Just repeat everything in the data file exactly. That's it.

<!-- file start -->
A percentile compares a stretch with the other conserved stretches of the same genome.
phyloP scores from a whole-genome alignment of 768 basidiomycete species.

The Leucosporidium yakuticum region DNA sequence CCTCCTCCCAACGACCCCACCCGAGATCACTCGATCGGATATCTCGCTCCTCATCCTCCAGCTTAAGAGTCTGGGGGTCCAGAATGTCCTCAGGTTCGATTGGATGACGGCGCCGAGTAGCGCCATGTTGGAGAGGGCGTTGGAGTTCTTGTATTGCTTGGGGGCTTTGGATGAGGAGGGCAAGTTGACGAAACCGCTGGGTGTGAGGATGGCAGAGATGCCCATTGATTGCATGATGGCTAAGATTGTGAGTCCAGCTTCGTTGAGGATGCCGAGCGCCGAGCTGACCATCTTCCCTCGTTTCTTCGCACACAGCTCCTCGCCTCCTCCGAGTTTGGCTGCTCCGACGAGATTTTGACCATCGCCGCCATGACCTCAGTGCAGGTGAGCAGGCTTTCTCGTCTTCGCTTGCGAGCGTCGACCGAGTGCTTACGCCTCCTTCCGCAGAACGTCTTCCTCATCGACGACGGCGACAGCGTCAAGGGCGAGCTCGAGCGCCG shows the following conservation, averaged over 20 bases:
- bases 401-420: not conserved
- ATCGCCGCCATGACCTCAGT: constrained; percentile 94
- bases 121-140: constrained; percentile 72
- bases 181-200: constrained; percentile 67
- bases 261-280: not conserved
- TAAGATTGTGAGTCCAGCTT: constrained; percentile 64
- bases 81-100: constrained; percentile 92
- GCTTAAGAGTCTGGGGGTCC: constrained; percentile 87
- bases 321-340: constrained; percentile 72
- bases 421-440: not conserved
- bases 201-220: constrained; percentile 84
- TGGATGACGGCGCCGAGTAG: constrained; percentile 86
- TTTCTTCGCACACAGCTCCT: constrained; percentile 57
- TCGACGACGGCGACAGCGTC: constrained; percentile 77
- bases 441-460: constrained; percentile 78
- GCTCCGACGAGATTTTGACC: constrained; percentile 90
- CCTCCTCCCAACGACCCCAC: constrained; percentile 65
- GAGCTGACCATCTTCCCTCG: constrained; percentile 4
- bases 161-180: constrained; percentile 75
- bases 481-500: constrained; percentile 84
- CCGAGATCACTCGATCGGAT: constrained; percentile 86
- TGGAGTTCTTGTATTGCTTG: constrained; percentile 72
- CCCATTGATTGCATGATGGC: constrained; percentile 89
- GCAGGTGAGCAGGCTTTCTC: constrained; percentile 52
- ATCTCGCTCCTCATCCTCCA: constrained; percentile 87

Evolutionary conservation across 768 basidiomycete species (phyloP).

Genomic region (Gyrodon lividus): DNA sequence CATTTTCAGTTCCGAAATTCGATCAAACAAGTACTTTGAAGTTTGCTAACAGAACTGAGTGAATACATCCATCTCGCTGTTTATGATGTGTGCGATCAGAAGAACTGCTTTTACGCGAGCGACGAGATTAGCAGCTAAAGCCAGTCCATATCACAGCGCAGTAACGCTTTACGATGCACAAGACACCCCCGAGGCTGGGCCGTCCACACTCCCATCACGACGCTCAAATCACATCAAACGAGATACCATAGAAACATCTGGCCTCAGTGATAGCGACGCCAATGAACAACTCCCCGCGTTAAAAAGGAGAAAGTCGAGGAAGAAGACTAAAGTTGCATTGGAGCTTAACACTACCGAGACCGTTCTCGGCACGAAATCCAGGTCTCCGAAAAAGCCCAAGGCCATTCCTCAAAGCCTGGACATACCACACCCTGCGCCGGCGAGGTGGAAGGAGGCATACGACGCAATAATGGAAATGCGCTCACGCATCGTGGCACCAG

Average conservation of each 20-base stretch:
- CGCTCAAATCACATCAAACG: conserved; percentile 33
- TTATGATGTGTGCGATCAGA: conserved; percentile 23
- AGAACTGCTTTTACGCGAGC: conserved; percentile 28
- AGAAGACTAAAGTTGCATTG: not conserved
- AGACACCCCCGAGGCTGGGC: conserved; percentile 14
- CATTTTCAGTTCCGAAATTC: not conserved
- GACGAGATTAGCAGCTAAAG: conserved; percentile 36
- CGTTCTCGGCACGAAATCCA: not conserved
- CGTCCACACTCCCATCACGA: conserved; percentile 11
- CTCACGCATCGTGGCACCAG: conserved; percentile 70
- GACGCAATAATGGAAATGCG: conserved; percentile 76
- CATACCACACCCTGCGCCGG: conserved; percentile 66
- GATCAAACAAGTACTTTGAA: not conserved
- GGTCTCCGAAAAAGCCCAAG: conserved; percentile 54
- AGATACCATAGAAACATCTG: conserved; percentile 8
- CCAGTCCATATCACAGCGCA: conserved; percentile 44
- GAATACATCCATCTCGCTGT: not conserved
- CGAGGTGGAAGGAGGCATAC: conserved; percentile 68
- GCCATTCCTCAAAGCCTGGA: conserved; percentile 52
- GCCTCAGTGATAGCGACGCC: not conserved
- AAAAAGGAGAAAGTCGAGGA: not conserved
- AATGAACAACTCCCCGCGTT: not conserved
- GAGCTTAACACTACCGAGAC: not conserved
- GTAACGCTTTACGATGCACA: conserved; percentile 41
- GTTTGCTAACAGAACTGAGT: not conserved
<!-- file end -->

A percentile compares a stretch with the other conserved stretches of the same genome.
phyloP scores from a whole-genome alignment of 768 basidiomycete species.

The Leucosporidium yakuticum region DNA sequence CCTCCTCCCAACGACCCCACCCGAGATCACTCGATCGGATATCTCGCTCCTCATCCTCCAGCTTAAGAGTCTGGGGGTCCAGAATGTCCTCAGGTTCGATTGGATGACGGCGCCGAGTAGCGCCATGTTGGAGAGGGCGTTGGAGTTCTTGTATTGCTTGGGGGCTTTGGATGAGGAGGGCAAGTTGACGAAACCGCTGGGTGTGAGGATGGCAGAGATGCCCATTGATTGCATGATGGCTAAGATTGTGAGTCCAGCTTCGTTGAGGATGCCGAGCGCCGAGCTGACCATCTTCCCTCGTTTCTTCGCACACAGCTCCTCGCCTCCTCCGAGTTTGGCTGCTCCGACGAGATTTTGACCATCGCCGCCATGACCTCAGTGCAGGTGAGCAGGCTTTCTCGTCTTCGCTTGCGAGCGTCGACCGAGTGCTTACGCCTCCTTCCGCAGAACGTCTTCCTCATCGACGACGGCGACAGCGTCAAGGGCGAGCTCGAGCGCCG shows the following conservation, averaged over 20 bases:
- bases 401-420: not conserved
- ATCGCCGCCATGACCTCAGT: constrained; percentile 94
- bases 121-140: constrained; percentile 72
- bases 181-200: constrained; percentile 67
- bases 261-280: not conserved
- TAAGATTGTGAGTCCAGCTT: constrained; percentile 64
- bases 81-100: constrained; percentile 92
- GCTTAAGAGTCTGGGGGTCC: constrained; percentile 87
- bases 321-340: constrained; percentile 72
- bases 421-440: not conserved
- bases 201-220: constrained; percentile 84
- TGGATGACGGCGCCGAGTAG: constrained; percentile 86
- TTTCTTCGCACACAGCTCCT: constrained; percentile 57
- TCGACGACGGCGACAGCGTC: constrained; percentile 77
- bases 441-460: constrained; percentile 78
- GCTCCGACGAGATTTTGACC: constrained; percentile 90
- CCTCCTCCCAACGACCCCAC: constrained; percentile 65
- GAGCTGACCATCTTCCCTCG: constrained; percentile 4
- bases 161-180: constrained; percentile 75
- bases 481-500: constrained; percentile 84
- CCGAGATCACTCGATCGGAT: constrained; percentile 86
- TGGAGTTCTTGTATTGCTTG: constrained; percentile 72
- CCCATTGATTGCATGATGGC: constrained; percentile 89
- GCAGGTGAGCAGGCTTTCTC: constrained; percentile 52
- ATCTCGCTCCTCATCCTCCA: constrained; percentile 87

Evolutionary conservation across 768 basidiomycete species (phyloP).

Genomic region (Gyrodon lividus): DNA sequence CATTTTCAGTTCCGAAATTCGATCAAACAAGTACTTTGAAGTTTGCTAACAGAACTGAGTGAATACATCCATCTCGCTGTTTATGATGTGTGCGATCAGAAGAACTGCTTTTACGCGAGCGACGAGATTAGCAGCTAAAGCCAGTCCATATCACAGCGCAGTAACGCTTTACGATGCACAAGACACCCCCGAGGCTGGGCCGTCCACACTCCCATCACGACGCTCAAATCACATCAAACGAGATACCATAGAAACATCTGGCCTCAGTGATAGCGACGCCAATGAACAACTCCCCGCGTTAAAAAGGAGAAAGTCGAGGAAGAAGACTAAAGTTGCATTGGAGCTTAACACTACCGAGACCGTTCTCGGCACGAAATCCAGGTCTCCGAAAAAGCCCAAGGCCATTCCTCAAAGCCTGGACATACCACACCCTGCGCCGGCGAGGTGGAAGGAGGCATACGACGCAATAATGGAAATGCGCTCACGCATCGTGGCACCAG

Average conservation of each 20-base stretch:
- CGCTCAAATCACATCAAACG: conserved; percentile 33
- TTATGATGTGTGCGATCAGA: conserved; percentile 23
- AGAACTGCTTTTACGCGAGC: conserved; percentile 28
- AGAAGACTAAAGTTGCATTG: not conserved
- AGACACCCCCGAGGCTGGGC: conserved; percentile 14
- CATTTTCAGTTCCGAAATTC: not conserved
- GACGAGATTAGCAGCTAAAG: conserved; percentile 36
- CGTTCTCGGCACGAAATCCA: not conserved
- CGTCCACACTCCCATCACGA: conserved; percentile 11
- CTCACGCATCGTGGCACCAG: conserved; percentile 70
- GACGCAATAATGGAAATGCG: conserved; percentile 76
- CATACCACACCCTGCGCCGG: conserved; percentile 66
- GATCAAACAAGTACTTTGAA: not conserved
- GGTCTCCGAAAAAGCCCAAG: conserved; percentile 54
- AGATACCATAGAAACATCTG: conserved; percentile 8
- CCAGTCCATATCACAGCGCA: conserved; percentile 44
- GAATACATCCATCTCGCTGT: not conserved
- CGAGGTGGAAGGAGGCATAC: conserved; percentile 68
- GCCATTCCTCAAAGCCTGGA: conserved; percentile 52
- GCCTCAGTGATAGCGACGCC: not conserved
- AAAAAGGAGAAAGTCGAGGA: not conserved
- AATGAACAACTCCCCGCGTT: not conserved
- GAGCTTAACACTACCGAGAC: not conserved
- GTAACGCTTTACGATGCACA: conserved; percentile 41
- GTTTGCTAACAGAACTGAGT: not conserved